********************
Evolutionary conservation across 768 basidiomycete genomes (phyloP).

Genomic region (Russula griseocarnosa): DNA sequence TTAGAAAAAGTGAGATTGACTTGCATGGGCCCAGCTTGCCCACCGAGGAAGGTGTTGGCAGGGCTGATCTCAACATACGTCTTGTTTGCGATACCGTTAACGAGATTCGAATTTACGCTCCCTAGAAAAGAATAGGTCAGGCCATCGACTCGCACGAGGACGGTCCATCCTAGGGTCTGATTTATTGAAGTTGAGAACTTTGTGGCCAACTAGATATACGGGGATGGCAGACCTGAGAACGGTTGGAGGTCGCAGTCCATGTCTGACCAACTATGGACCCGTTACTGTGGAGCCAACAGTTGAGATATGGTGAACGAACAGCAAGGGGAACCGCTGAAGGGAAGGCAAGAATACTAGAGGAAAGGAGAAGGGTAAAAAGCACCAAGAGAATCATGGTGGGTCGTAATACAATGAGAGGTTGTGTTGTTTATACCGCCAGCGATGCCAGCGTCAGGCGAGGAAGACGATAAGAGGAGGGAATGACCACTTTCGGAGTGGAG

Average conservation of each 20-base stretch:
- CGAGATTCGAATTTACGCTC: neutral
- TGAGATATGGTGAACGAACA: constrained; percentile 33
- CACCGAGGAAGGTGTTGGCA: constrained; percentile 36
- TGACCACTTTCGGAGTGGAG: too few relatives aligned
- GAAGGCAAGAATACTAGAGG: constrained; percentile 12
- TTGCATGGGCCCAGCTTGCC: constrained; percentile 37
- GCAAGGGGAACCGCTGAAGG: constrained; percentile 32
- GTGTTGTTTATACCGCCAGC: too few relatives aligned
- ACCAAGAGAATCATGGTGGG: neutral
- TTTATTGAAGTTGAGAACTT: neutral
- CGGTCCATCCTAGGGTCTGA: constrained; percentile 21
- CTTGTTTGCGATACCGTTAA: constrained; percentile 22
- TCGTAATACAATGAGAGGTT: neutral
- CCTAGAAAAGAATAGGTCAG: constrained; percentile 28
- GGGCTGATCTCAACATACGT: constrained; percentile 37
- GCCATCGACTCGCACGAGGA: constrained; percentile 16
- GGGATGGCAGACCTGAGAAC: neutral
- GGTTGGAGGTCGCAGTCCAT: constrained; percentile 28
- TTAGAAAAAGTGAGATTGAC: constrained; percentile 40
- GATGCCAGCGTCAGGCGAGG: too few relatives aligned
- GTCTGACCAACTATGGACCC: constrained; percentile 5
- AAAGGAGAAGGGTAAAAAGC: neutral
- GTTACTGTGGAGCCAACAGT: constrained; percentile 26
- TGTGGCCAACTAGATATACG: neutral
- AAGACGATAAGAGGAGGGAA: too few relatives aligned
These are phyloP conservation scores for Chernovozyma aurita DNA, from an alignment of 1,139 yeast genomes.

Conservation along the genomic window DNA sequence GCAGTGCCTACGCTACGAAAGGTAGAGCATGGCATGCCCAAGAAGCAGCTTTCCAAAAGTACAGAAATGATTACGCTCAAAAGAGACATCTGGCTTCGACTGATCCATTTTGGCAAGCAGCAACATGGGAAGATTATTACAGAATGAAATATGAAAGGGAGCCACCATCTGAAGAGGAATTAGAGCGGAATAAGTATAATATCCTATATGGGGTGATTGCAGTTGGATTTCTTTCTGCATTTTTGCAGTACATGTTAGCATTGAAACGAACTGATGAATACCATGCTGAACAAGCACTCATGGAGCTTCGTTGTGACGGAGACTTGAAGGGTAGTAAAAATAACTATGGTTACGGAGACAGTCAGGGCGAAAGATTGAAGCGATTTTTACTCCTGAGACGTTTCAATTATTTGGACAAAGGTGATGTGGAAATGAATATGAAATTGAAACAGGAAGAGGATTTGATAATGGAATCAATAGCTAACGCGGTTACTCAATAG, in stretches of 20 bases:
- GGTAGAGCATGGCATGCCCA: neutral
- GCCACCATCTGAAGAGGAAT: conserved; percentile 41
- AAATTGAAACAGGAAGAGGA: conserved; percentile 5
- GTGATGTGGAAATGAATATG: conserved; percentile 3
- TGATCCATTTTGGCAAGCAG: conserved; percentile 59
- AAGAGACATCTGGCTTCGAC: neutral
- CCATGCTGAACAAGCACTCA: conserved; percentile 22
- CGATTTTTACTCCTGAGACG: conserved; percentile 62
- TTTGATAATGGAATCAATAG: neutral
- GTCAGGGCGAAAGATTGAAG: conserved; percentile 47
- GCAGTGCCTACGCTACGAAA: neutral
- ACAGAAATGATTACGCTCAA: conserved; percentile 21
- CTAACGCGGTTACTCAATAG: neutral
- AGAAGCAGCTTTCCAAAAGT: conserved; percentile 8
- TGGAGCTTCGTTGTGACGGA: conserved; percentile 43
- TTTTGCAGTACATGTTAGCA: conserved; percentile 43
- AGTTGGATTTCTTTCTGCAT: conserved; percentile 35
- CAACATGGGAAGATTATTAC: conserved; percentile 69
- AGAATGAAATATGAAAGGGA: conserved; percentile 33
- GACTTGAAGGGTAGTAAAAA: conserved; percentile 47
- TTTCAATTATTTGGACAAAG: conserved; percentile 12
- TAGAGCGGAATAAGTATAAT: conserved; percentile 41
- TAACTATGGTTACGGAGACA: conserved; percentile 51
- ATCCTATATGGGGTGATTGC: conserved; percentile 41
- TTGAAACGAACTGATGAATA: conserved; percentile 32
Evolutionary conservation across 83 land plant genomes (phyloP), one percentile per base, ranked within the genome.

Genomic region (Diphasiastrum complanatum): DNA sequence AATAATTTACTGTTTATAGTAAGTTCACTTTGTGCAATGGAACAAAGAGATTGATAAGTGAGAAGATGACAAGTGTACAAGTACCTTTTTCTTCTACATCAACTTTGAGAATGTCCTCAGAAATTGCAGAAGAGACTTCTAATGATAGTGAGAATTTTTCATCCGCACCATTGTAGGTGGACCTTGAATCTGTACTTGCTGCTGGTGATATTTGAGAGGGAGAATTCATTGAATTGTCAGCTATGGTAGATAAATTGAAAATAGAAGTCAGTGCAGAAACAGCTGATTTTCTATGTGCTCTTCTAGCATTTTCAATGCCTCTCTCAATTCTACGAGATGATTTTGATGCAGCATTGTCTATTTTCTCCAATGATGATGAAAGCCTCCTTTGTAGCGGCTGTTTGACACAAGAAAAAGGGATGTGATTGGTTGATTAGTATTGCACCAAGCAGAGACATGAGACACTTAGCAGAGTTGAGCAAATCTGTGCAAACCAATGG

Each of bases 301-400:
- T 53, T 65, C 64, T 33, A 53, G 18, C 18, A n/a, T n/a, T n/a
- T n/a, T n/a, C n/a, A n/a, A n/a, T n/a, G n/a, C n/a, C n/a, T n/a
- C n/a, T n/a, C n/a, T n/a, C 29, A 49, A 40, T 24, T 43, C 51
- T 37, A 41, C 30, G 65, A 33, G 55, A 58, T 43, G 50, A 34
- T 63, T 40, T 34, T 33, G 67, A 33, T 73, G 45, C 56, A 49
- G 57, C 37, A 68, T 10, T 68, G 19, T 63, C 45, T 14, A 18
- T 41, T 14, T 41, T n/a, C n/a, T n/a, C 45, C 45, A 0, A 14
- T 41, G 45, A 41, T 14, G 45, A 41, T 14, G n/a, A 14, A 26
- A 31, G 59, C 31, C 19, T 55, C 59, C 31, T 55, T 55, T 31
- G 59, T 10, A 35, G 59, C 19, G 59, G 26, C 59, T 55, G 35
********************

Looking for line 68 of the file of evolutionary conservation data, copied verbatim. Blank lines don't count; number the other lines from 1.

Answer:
- G 59, T 10, A 35, G 59, C 19, G 59, G 26, C 59, T 55, G 35